i know that's probably an awful way to begin a post. but it got your attention, didn't it?
i cannot say that i had never thought about religion until my dad's death. i was born and raised LDS. i attended church with my family each sunday. i knew the scripture stories. i started reading the Book of Mormon on my own when i was seven. i prayed with my family before meals and each night before bed, in addition to saying my own "prayers" as part of a bedtime routine, supervised by my father. my prayers went something like this:
"dear father in heaven. thank thee for this day. please bless mom to be nicer. please bless daddy to find a job. please bless the neighbors' dogs to not jump on me. i'm sorry i snuck some of the cookie dough from the mixing bowl when mom was making cookies. please don't send me to hell. or outer darkness. bless that satan won't be in my room while i sleep. bless that i'll dream good dreams and think good thoughts. bless the missionaries and the prophet. and the president. and other people's presidents. in the name of jesus christ, amen."
my mother swears that prayer is the only thing that has kept her moving over the years. that she can get up each day, knowing that she is a daughter of a loving god who knows her individually and has a plan for her. i respect that, though i have never been able to understand that myself. praying always felt like i was talking to myself. i knew who god was according to the doctrines of the church to which i belonged, but i had no personal relationship with him. after my dad died, my prayers stopped being directed toward god, and instead were pleas to my father:
"hey dad. i don't know if you can hear me. but if you can, i miss you. mom won't look at me. the boys just fight with me all the time. people at school hate me. i miss you. is there any way you can come back to us? we really need you. people tell me you're in a better place. is that why you left? because you wanted to be in a better place? i hope that wherever you are is better than here. but i don't know why you'd want to leave us here. anyway. if you are allowed to, watch out for us. i love you. amen, i guess."
as the years passed, i tried harder to blend in with my family and my community. i knew all the answers to the questions in sunday school and seminary. i still went to church and attended youth activities. but i knew that there was a difference between acting as if you believed and actually being a believer.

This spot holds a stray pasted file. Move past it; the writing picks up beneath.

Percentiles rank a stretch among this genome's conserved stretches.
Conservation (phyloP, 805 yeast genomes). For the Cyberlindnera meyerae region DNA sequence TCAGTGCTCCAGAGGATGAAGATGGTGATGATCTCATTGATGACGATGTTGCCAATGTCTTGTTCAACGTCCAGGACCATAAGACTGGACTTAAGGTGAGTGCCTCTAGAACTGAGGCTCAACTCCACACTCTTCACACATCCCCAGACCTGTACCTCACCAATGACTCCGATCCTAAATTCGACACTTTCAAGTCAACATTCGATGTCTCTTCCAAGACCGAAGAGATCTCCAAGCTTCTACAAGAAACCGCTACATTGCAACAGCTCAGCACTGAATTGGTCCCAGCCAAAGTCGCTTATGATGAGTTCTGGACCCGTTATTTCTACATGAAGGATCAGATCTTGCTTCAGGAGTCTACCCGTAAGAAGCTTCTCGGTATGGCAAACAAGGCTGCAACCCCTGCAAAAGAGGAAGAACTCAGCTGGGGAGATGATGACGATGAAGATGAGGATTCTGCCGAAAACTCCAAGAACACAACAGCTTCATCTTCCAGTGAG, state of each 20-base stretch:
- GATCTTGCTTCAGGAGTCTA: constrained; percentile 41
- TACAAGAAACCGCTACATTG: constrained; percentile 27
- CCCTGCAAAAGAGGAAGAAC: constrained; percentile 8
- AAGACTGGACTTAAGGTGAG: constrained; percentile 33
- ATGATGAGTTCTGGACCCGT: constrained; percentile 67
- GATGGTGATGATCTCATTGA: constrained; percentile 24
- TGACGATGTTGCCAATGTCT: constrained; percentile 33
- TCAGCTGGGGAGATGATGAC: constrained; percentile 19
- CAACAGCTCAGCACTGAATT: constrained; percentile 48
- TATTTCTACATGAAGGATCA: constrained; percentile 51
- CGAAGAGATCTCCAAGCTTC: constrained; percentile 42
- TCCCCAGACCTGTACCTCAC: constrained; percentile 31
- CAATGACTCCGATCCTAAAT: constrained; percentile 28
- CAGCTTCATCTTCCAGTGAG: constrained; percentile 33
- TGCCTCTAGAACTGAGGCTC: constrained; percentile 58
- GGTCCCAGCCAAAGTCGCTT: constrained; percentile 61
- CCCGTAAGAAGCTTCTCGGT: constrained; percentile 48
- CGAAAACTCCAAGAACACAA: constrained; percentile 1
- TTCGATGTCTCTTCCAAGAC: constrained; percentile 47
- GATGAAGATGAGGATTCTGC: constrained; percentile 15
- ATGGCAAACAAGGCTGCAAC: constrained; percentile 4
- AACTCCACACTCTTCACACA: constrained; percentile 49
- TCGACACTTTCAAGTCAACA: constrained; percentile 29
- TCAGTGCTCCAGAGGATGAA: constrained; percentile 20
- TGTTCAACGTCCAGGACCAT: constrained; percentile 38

i have been incredibly "religious" at many points in time, when it has served my purpose. when i've needed a community to belong to. when i've needed there to be peace between my mother and me. but i don't know that i've ever been a true believer. what matters to me is the here-and-now. mortality. serving others -- not because there is some eternal reward, but because everyone is happier when they can step outside themselves. i still hold values that reflect my LDS upbringing. my family is the most important aspect of my life, even though we have our dysfunctional idiosyncrasies. i believe in love. i believe in the power of service to uplift people, and that the greatest reward is in giving of yourself to others. i believe in the power of music to inspire and uplift, and even heal. i believe in something bigger than myself, though i do not pretend to know what it is. for now, i call it humanity.
and as for the great metaphysical questions, i do not have answers. but i think these questions distract from what is important in life. that is, what am i going to do with the time i have? how am i going to make the world a better place for my having lived in it?
bye for now.
p.s. though my journey has been different, i connected with this piece. if you're interested:
and everything: A Faith Journey